It is important to recognize a crucial distinction made by the trial judge which neither Loder nor, surprisingly, the State has noted. A review of the record reveals that the judge's ruling to admit a photograph into evidence meant that the photograph was relevant and that a proper foundation for its admission had been laid. This ruling, however, did not mean that the photograph would necessarily be presented to the jury for viewing. Between the trial prosecutor's not requesting that the jury be shown some of the photographs and the trial judge's rulings that other photographs would not go to the jury, only 10 of the 21 photographs Loder complains of were seen by the jury. These ten, and not all 21 cited by Loder, are thus the only photographs which could have had an effect on the jury.

The photographs the jury saw may be discussed in three groups. Although by no means dispositive of the issue raised, it is initially of interest to note that, for each of the three types of photographs, the more gruesome examples were not shown to the jury.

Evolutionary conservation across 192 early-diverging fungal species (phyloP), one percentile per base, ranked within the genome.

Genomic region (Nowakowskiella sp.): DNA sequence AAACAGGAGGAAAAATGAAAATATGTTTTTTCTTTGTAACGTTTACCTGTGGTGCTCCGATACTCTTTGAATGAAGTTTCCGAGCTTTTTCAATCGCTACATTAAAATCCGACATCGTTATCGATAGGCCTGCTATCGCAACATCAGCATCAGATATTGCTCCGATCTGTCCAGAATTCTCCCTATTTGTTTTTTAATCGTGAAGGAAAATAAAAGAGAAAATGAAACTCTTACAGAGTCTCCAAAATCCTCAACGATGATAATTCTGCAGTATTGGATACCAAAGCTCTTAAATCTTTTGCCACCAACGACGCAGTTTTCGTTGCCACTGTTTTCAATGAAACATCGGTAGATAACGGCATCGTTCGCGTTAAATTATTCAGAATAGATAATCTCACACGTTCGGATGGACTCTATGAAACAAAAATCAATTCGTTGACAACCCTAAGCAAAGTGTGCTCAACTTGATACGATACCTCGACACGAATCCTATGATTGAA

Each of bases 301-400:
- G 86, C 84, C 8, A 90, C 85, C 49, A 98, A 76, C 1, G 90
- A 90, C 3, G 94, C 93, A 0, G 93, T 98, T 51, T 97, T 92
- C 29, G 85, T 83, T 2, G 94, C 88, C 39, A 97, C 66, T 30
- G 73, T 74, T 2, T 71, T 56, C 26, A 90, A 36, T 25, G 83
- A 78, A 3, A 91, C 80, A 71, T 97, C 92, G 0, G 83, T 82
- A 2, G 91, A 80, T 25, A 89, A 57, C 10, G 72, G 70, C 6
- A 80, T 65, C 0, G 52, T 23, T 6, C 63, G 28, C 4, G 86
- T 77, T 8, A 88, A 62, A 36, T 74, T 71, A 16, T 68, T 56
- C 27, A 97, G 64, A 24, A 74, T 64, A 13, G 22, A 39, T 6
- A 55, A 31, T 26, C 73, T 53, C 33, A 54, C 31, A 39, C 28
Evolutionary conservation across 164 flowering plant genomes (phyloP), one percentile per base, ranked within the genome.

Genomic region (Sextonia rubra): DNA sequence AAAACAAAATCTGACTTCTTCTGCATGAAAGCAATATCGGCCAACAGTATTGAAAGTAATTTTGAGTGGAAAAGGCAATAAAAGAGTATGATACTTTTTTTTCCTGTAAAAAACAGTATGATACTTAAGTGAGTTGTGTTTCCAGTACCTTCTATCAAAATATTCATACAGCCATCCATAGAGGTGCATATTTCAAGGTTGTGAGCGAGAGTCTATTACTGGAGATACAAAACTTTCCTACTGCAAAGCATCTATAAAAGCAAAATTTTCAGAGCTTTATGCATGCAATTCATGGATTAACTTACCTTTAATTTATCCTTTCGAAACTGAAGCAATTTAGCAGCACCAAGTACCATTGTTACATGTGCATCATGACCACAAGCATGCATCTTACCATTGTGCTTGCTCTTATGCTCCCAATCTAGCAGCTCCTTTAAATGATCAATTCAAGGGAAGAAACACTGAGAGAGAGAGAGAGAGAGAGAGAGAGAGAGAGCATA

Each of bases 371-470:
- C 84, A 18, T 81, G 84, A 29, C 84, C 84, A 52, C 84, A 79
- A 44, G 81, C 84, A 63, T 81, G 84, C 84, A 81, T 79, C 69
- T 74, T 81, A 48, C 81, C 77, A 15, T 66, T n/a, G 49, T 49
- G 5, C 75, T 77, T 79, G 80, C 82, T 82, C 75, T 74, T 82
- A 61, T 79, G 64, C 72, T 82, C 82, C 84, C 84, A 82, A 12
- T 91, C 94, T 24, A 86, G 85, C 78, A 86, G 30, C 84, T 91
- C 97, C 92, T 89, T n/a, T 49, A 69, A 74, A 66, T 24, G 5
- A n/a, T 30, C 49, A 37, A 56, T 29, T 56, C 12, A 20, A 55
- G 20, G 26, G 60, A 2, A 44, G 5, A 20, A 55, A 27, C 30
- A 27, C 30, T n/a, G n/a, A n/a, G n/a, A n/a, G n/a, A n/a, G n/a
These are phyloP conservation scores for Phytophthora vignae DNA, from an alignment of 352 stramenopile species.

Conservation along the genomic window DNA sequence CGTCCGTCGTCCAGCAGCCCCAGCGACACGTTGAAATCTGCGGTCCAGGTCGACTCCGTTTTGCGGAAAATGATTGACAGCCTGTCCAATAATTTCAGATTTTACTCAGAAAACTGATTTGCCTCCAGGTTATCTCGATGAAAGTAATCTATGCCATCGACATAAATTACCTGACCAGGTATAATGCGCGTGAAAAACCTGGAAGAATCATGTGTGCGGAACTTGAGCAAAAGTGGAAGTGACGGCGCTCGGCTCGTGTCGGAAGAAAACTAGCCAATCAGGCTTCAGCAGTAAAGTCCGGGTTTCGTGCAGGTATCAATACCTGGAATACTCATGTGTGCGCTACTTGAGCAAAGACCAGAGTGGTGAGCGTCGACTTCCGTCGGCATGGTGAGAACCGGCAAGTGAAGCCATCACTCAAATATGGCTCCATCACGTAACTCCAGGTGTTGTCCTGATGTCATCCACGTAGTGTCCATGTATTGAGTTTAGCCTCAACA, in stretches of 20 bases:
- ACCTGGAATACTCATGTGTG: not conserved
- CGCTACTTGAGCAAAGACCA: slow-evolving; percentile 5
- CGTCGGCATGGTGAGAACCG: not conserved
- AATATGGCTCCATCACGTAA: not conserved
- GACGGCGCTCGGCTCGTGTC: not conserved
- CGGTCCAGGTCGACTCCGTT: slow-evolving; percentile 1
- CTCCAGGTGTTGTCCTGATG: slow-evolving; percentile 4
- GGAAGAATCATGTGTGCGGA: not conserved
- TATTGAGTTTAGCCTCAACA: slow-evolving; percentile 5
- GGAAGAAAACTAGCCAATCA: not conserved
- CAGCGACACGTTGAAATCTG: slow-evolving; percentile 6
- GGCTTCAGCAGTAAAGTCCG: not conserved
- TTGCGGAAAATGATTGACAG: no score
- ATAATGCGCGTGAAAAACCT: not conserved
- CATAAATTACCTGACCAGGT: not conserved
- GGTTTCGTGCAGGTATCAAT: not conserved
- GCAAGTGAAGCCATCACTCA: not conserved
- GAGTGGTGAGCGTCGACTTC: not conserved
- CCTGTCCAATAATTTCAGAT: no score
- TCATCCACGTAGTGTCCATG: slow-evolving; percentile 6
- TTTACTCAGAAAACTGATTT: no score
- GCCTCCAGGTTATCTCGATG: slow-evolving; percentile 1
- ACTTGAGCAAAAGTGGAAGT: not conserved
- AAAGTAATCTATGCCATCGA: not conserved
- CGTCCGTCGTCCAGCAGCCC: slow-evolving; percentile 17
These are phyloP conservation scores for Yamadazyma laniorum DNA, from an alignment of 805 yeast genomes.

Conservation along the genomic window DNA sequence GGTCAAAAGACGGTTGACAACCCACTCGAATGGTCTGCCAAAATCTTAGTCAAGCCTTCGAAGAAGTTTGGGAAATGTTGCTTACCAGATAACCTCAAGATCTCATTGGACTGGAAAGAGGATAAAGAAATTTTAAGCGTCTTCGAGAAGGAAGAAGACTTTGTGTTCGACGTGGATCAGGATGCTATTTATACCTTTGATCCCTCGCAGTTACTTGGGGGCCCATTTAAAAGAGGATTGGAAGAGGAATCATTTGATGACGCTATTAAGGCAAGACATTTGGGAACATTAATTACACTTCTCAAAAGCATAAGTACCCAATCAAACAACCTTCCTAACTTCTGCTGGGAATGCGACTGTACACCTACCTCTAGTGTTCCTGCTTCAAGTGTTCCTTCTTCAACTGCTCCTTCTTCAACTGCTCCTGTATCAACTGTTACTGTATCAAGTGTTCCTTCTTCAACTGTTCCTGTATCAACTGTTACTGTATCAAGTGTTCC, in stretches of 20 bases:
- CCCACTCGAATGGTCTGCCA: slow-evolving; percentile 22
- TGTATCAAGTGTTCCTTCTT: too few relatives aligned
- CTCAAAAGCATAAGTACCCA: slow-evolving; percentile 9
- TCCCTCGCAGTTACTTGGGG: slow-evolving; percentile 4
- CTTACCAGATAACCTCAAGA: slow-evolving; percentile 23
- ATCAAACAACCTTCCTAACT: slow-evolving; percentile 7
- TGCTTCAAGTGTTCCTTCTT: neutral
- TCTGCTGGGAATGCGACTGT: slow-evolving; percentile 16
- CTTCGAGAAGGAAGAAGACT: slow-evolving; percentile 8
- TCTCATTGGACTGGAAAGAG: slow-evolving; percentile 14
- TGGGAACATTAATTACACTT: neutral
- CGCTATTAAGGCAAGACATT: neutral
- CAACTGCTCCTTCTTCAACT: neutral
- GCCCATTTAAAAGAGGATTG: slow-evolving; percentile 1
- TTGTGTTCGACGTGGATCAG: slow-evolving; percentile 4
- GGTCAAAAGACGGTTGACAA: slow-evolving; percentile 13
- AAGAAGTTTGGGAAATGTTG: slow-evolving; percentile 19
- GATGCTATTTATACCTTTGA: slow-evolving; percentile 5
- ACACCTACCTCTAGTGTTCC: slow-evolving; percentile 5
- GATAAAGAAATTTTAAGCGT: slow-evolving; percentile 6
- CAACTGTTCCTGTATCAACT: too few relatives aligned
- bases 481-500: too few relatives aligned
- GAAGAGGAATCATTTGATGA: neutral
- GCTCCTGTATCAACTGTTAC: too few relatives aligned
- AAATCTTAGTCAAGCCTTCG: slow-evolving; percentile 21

The first group of photographs shows a trail of blood which was made when the defendants dragged Mr. Troy from the parking lot of the golf range to a place near the club house. There were six of these, each photograph showing a different part of the trail or the trail from a different angle or the trial under different lighting conditions. Although it is accurate to call what is shown in the photographs a "trail of blood," that description gives a misleading impression as to the character of the pictures the jury viewed. If one knew neither what was supposed to be in the photographs nor the facts of the case at bar, it would be very difficult to identify what is depicted as blood. In short, while the facts which created the trail of blood are most certainly gruesome, the photographs shown to the jury are not.